Someone reported seeing at least 15 dead squirrels around the Colorado town. After one of the dead squirrels was tested, it was found positive and experts believe the other 14 are infected too.
The first case of bubonic plague in the US this year has been found, even as the deadly coronavirus continues to wreak havoc. According to a report by ABC, a squirrel in Colorado has tested positive for the bubonic plague. The results came back on July 11 in the town of Morrison, according to a press release from the Jefferson County Public Health (JCPH) department.
🤡All the Westerners that went nuts when they heard about Bubonic Plague in Mongolia. It's even funnier as Westerners claimed Inner/Outer Mongolia are not part of China. But when disease is found there suddenly it's China's again.— Event Horizon 浩雲 (@iact133119x2001) July 15, 2020
Bubonic Plague happens in the US annually. 👇 https://t.co/nJzCXKBwZC
A spokesperson of JCPH told CBS News that someone from Morrison reported seeing at least 15 dead squirrels around the town. After one of the dead squirrels was tested, it was found positive and experts believe the other 14 are infected too. In a statement, the officials also warned that it is an infectious disease that is caused by bacteria Yersinia pestis, which can be contracted by humans and household animals.
wow i wonder why a single case of bubonic plague in china's inner mongolia is getting disproportionately reported on when an avg. of 7 people catch it in the US every year and that goes unreported 🤔🤔🤔— Lana 🇮🇷🇮🇶🇰🇵🇨🇳🇱🇧🇵🇸🇻🇳🇨🇺🇻🇪 ރ (@LAZARINEEEE) July 6, 2020
Cats are highly susceptible to the plague as they can catch it from a flea bite, rodent bite, or from ingesting an infected rodent. Meanwhile, dogs are not susceptible to the disease. Officials advise pet owners who live near wild animal populations to consult a doctor in case their pets fall ill.
SQUIRRELS TESTS POSITIVE FOR BUBONIC PLAGUE IN COLORADO— First Squawk (@FirstSquawk) July 14, 2020
Most of us have learned about this deadly disease in our history lessons. The bubonic plague has been around for centuries and is responsible for one of the deadliest pandemics in human history. Also known as the Black Death, an estimated 50 million people lost their lives in Europe alone during the middle ages. JCPH has also issued a warning to the public saying that it can affect both humans and animals alike if proper precautions are not taken.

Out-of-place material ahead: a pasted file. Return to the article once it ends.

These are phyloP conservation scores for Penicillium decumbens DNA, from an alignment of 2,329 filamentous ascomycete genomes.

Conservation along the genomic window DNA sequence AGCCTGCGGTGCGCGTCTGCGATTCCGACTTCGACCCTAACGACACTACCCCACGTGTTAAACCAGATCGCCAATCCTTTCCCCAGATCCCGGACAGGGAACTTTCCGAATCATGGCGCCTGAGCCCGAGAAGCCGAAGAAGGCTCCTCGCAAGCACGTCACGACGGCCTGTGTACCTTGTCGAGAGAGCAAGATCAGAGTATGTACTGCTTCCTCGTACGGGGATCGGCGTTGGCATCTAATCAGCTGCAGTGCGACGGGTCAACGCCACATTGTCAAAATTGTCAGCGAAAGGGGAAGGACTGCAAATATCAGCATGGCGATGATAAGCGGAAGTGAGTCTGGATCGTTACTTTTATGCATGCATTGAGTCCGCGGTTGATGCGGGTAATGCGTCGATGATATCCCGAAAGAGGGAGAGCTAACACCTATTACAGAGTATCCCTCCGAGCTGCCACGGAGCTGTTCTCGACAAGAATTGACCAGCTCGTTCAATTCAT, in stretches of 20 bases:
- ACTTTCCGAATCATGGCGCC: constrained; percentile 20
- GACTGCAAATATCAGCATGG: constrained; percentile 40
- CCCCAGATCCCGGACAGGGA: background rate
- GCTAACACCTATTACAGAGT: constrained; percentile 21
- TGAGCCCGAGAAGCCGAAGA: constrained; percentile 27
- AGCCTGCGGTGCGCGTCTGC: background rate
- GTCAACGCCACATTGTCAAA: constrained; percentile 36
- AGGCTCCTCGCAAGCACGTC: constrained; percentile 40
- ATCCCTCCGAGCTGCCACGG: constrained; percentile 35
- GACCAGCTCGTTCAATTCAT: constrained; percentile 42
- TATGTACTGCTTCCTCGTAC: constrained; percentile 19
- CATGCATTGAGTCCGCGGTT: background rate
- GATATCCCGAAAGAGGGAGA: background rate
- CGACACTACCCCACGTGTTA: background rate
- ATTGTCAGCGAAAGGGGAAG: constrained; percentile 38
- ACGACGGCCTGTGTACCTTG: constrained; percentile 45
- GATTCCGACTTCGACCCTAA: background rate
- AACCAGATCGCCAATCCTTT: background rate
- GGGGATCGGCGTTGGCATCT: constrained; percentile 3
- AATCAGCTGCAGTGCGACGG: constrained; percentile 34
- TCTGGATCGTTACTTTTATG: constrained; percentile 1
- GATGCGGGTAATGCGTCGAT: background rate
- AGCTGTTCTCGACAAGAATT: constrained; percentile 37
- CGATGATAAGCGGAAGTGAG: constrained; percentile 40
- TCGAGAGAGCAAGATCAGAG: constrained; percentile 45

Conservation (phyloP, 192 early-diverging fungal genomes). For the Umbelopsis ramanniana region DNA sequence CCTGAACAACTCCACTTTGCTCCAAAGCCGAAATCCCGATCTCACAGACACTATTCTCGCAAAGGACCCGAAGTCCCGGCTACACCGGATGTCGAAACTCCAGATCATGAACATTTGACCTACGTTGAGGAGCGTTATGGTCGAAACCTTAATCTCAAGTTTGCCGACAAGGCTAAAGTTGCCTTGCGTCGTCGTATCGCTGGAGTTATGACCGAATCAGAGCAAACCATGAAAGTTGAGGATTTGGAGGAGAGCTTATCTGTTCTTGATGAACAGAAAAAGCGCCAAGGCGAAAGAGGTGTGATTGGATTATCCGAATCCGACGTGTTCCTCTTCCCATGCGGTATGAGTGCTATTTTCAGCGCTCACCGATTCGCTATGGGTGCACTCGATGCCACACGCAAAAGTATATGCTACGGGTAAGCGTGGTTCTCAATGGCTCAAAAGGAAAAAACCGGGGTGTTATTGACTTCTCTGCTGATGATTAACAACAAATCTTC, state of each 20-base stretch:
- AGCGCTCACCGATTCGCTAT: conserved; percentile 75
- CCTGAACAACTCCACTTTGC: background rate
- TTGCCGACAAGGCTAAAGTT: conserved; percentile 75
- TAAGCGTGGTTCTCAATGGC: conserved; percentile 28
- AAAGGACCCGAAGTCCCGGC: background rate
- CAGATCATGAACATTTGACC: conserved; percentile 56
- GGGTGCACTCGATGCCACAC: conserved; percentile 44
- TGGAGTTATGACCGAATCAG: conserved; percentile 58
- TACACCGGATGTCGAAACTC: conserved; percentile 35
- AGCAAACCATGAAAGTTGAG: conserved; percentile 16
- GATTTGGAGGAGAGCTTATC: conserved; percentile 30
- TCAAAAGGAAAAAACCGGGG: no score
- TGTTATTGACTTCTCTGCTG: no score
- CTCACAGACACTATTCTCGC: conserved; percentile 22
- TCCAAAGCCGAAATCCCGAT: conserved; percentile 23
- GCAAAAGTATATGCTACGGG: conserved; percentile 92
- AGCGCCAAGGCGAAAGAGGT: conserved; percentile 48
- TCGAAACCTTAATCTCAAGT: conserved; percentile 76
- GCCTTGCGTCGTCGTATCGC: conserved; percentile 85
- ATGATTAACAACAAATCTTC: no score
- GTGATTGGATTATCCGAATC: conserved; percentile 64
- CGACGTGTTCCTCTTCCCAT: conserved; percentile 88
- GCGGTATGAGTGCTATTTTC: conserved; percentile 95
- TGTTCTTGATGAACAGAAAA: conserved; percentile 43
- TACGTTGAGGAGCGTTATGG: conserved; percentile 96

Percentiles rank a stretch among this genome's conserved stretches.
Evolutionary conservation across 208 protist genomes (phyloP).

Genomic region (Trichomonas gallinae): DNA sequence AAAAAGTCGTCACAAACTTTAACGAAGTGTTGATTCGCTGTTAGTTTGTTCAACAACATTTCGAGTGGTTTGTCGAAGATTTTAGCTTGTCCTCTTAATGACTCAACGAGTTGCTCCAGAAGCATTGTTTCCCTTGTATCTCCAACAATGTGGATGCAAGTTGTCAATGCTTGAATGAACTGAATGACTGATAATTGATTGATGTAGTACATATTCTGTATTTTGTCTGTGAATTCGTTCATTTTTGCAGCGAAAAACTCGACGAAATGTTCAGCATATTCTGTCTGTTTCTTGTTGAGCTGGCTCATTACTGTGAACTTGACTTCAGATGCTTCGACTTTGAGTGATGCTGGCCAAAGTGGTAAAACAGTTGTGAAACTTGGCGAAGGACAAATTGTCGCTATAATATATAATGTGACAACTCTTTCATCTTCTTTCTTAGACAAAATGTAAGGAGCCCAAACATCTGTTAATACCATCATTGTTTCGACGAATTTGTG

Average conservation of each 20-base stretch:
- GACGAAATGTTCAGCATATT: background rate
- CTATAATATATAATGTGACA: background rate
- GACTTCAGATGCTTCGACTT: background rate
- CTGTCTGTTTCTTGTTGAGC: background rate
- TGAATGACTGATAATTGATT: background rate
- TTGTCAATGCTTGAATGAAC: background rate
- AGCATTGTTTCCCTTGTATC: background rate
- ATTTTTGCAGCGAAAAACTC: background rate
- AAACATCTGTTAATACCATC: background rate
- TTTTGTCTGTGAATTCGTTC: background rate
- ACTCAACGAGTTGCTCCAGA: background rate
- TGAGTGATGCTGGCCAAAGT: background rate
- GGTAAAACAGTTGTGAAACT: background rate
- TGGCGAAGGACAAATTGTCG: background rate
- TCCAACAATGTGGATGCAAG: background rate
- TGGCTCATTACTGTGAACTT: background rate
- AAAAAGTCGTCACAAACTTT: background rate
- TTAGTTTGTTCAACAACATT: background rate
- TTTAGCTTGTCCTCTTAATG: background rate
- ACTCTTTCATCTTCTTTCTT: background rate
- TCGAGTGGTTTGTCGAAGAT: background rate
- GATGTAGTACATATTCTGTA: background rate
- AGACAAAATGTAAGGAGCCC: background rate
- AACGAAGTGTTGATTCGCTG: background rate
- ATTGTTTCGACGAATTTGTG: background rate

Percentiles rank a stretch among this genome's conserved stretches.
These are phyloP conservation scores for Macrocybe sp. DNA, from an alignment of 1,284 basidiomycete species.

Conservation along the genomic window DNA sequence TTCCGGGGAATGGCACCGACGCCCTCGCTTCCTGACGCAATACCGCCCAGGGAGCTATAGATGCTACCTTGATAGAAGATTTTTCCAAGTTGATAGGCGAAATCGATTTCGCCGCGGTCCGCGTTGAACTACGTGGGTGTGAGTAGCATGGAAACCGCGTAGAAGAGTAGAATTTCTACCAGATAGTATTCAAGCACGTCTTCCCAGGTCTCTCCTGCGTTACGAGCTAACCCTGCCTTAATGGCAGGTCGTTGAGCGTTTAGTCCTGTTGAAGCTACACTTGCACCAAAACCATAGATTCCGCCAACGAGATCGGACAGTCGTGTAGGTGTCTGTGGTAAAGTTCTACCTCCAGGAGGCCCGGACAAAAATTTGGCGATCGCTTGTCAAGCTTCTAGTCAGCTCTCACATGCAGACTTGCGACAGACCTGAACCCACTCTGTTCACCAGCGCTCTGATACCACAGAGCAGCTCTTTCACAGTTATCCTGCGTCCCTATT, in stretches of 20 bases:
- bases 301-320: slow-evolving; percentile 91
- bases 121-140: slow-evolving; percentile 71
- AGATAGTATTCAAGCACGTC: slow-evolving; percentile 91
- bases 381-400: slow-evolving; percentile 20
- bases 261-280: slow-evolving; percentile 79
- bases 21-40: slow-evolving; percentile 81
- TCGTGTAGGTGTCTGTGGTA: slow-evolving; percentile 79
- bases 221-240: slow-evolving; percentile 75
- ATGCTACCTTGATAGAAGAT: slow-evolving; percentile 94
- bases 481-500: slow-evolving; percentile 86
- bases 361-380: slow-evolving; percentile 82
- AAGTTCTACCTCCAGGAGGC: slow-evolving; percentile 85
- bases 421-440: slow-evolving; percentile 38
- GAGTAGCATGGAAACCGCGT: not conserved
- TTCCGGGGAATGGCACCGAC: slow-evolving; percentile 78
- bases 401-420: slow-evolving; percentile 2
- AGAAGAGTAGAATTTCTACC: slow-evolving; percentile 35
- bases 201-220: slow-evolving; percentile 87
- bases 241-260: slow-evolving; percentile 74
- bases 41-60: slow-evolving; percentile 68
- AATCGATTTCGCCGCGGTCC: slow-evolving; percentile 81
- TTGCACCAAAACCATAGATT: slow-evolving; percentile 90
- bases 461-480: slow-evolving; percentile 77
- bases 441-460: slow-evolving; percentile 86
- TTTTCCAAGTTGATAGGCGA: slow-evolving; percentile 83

Squirrel tests positive for the bubonic plague in Colorado https://t.co/CfvOsvD2qu— Daily Mail US (@DailyMail) July 14, 2020
The disease is primarily transmitted through flea bites and infected animals, but modern medicine and antibiotics are seen to prevent complications and death if treated quickly enough. Even then, the bubonic plague still poses a major threat to all of us. Some major symptoms of the disease are swollen lymph node, fever, chills, and coughing. On July 7, the Chinese authorities confirmed that a case of bubonic plague was recorded in inner Mongolia.
The local authorities in the town of Bayannur issued a citywide warning shortly after it was confirmed and the safety measures will be followed for the rest of the year. This plague has recently made a comeback and WHO (World Health Organization) has categorized it as a re-emerging disease. Every year, there are around 1,000 to 2,000 cases, but this number might not be correct as there are multiple other unreported cases too.
Dear 2020,— USMCLegbreaker (@USMCLegbreaker) July 14, 2020
COVID-19, Murder Hornets and now...Bubonic Plague? Stop being a dick. Seriously.
Hugs n’ Sloppy Kisses,
Everyone still alive after all the bullshit you’ve thrown at us so far https://t.co/nLlQRKB9Dx
The US report shows a few dozen cases every year, according to the CDC (Center for Disease Control and Prevention) and two people died from the plague in Colorado back in 2015. But the risk of contracting the disease is low if proper precautions are taken. Eliminate all sources of food, shelter, and access for wild animals around the home, avoid feeding wild animals, maintain a clean and trash-free yard using precaution when handling sick pets, having them examined by a veterinarian, and finally, consulting a veterinarian about flea and tick control.